A Detailed Look – At the Inside
All top, left, and right panels are all connect and slide off easily after removing four screws from the back panel of the SG05. This practice is pretty standard for most mini ITX cases that are constructed in this fashion.
Here the case chassis will the front 120mm fan and 300W power supply already installed. When I first saw this case without its shell, I became a bit concerned about the amount of wires coming off the PSU. Mini ITX cases in general make cable management very challenging, and I’m sure this case will be no exception. A few positive items to note is the available space for a full graphics card, full-size hard drive or SSD, and enough room for a low-profile, third party heatsink.
The hard drive cage is removage and can hold one 3.5″ hard drive and one 2.5″ hard drive.
The optical bay has its own removable section on the top of the SG05. The slim optical drive connects to the chassis using four very small screws. There’s also room to thread short SATA cables through the left side of the top optical bay cage.
The included 300W power supply was created by FSP Grouphas two 12 volt rails that can handle 22A combined. This is more than enough for basic Mini ITX systems.
The front panel comes off to reveal a large filter over the 120mm fan. There’s not much else going on behind the front panel other than the wires coming from the power button, reset button, hard drive activity LED, audio jacks, and USB ports.
One hidden feature that took me by surprise was the open space at the bottom of the front panel on the SG05. This space can be used for a variety of upgrades, including an LED display for monitor system temps or even as another place to add more USB and Firewire ports. This is a nice edition, and will probably give enthusiasts another reason to buy this case so they can take it home and make it their own.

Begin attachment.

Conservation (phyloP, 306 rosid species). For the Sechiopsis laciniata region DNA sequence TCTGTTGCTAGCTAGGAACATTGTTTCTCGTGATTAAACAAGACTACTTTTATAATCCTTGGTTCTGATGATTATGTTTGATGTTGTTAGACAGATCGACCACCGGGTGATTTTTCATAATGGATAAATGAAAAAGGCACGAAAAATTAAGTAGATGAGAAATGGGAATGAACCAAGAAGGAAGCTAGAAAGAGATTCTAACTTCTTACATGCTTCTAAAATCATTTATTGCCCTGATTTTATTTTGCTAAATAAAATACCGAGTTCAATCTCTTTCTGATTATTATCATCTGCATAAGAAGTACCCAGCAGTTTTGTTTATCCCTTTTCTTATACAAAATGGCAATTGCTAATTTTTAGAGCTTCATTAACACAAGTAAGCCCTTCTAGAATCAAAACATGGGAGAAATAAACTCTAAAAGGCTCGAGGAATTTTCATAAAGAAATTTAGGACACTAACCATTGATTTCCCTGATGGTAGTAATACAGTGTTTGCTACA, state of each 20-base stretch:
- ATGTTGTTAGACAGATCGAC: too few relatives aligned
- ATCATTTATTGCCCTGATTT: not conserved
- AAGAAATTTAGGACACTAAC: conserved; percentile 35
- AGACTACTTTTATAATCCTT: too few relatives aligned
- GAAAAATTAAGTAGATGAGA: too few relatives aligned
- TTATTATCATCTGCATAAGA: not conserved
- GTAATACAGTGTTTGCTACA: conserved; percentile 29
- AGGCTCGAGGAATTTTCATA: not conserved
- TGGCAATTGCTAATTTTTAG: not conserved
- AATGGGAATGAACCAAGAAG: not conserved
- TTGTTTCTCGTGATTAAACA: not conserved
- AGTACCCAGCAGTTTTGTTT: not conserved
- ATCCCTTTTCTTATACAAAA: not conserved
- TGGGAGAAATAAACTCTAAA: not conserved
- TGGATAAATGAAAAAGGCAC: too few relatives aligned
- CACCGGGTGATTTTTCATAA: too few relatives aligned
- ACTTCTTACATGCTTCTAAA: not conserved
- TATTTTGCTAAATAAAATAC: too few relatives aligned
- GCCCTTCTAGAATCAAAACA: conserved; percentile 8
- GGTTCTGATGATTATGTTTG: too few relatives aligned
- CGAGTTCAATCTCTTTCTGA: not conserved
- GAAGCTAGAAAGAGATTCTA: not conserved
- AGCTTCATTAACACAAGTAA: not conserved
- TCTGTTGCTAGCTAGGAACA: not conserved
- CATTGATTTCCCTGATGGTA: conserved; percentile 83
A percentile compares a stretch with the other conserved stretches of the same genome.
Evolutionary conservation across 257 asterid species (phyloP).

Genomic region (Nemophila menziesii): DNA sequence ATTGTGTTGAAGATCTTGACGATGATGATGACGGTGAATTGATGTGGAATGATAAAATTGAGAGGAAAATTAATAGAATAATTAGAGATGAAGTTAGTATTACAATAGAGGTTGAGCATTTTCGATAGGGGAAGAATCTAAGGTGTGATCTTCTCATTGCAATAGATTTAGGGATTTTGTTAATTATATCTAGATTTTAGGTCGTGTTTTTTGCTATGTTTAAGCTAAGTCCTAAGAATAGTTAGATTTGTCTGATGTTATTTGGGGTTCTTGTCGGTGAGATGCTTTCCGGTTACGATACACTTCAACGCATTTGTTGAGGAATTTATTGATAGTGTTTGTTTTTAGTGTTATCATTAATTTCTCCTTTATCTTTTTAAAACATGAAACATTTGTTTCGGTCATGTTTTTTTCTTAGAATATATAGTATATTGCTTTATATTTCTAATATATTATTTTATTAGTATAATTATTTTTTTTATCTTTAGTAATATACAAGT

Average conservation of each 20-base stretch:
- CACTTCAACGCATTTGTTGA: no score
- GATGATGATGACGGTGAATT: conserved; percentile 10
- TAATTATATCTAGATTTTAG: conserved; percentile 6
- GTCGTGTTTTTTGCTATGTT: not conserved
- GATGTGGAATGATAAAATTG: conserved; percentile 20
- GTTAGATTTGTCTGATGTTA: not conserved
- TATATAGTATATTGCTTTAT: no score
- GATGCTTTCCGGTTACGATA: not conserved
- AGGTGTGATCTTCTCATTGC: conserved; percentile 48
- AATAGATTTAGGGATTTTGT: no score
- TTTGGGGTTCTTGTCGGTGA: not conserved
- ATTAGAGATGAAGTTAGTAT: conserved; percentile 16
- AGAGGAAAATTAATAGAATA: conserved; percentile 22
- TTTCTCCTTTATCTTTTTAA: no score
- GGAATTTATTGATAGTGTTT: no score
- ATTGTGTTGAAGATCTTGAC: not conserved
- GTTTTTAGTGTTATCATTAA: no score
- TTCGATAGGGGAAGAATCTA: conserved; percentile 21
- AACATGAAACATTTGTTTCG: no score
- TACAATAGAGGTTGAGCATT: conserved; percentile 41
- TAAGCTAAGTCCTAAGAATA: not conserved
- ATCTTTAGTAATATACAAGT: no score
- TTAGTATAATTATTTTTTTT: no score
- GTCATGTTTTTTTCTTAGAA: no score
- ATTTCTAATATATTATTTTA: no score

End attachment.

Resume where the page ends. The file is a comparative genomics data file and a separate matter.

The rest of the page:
After removing the PSU and hard drive cage, you can now see the motherboard tray and included fan in all their glory.
Here’s a close-up shot of the removable hard drive cage that highlights the available space for a 2.5″ hard drive.
The included power supply supports a wide range of components including PCI-E, SATA, Floppy, and Molex.
Here’s a quick shot of the power supply spread out outside of the case itself. The cables seem a bit long, but during installation it actually seemed to make the build go alot smoother. More to come on that in the installation section.
Here’s the entire case stripped down to the bare essentials. There’s really not much to this case other than the six pieces you see in the photo above. One item to note is that the edges on some of the removable components were a little sharp, so be careful installing components in this case. I cut myself a few times not realizing that the edges were as sharp as they were.